Ateneo tapped for groundwater monitoring of water-critical areas
Rainier Allan Ronda (The Philippine Star) - February 13, 2020 - 12:00am

MANILA, Philippines — The Department of Science and Technology (DOST) and the National Water Resources Board (NWRB) have tapped Ateneo de Manila University (ADMU) to conduct smart groundwater monitoring of 10 “water-critical” cities in the country, including Metro Manila, Iloilo and Zamboanga.

With funding provided by the NWRB and the DOST-Philippine Council for Industry, Energy and Emerging Technology Research and Development researchers from ADMU are tasked to establish a groundwater management plan and monitoring system for water-critical cities.

Under this project, monitoring wells and stations were built — four in Zamboanga City, four for Iloilo and 10 successfully installed in Metro Manila, Iloilo, Cagayan de Oro and Bukidnon. Another eight sensors will be installed in select areas nationwide within the year.

“Today marks a significant event as we officially present the locally developed cost-effective system for water wells monitoring here in IloIlo City, installed in Pavia National High School and in Barangay Consolacion, San Miguel. Through these facilities, automated and real-time monitoring of groundwater reservoirs consisting of various sensors, data logging, and telemetry equipment to measure water quantity and quality can be done,” Science Secretary Fortunato de la Peña said at the recent launch of the monitoring systems already installed in Iloilo City.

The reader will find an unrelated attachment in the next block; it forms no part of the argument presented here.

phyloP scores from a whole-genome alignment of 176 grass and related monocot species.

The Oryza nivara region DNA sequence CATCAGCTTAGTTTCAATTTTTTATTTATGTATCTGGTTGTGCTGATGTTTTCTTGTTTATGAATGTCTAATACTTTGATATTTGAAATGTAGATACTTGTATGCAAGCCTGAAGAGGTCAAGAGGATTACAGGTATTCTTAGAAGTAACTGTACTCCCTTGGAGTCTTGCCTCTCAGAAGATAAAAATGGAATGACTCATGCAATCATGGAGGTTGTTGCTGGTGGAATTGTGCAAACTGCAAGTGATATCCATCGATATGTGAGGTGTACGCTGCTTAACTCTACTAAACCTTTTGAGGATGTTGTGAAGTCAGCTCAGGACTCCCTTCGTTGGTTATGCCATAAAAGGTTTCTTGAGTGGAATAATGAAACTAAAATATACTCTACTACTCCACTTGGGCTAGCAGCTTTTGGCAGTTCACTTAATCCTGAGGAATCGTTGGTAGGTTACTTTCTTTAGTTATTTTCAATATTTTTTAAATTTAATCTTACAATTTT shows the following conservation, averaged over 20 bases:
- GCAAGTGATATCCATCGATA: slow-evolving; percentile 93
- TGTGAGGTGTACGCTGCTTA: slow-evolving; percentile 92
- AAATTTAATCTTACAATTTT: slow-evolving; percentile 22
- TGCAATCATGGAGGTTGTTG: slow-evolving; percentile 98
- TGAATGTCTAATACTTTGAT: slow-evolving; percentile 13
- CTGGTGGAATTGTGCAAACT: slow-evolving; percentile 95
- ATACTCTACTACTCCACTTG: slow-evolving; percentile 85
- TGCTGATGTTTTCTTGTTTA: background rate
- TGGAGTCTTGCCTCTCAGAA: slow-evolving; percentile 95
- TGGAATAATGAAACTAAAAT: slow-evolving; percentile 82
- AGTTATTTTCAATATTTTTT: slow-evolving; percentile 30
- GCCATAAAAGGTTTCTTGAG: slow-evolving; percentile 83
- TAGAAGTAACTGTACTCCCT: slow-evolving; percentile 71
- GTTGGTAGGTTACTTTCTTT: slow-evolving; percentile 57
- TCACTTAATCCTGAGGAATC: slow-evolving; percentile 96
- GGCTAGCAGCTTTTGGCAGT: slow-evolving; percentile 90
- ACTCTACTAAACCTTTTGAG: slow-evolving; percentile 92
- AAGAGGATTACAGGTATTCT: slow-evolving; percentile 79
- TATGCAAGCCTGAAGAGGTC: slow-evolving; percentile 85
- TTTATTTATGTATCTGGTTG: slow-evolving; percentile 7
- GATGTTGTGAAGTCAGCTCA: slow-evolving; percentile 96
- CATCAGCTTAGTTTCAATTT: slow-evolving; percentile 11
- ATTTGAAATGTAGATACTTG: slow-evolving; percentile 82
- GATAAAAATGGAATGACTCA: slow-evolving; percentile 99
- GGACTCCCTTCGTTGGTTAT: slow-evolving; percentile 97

The data gathered from this monitoring system will serve as a decision-support tool for NWRB toward effective management of groundwater reservoir.

These data can also be accessed through the ThingSpeak mobile application and admuwater.com web portal, a platform service that uses Internet of Things (IoT) analytics to provide instant and advanced data analysis to bring daily effective management of groundwater reservoirs.

In line with the project, ADMU, in partnership with the North American Electric Reliability Corp. and DOST, conducted a two-day stakeholders’ workshop under the Philippine Groundwater Outlook (PhiGO) project, to strengthen partnership and gather local knowledge and understand the current issues and problems in managing water resources. 

The project is one of four funded under the Phl-UK Newton Agham Joint Cooperation Program.

The researchers behind PhiGO aim to deliver consistent, accessible and transferable assessments of climate and population change on regional groundwater resources.

Iloilo is one of nine key cities identified in 1998 by the Japan International Cooperation Agency in their study detailing the country’s water resources management. Though plagued with water constraints, these cities are envisioned to address such problems in the future.  

DOST NWRB PHIGO
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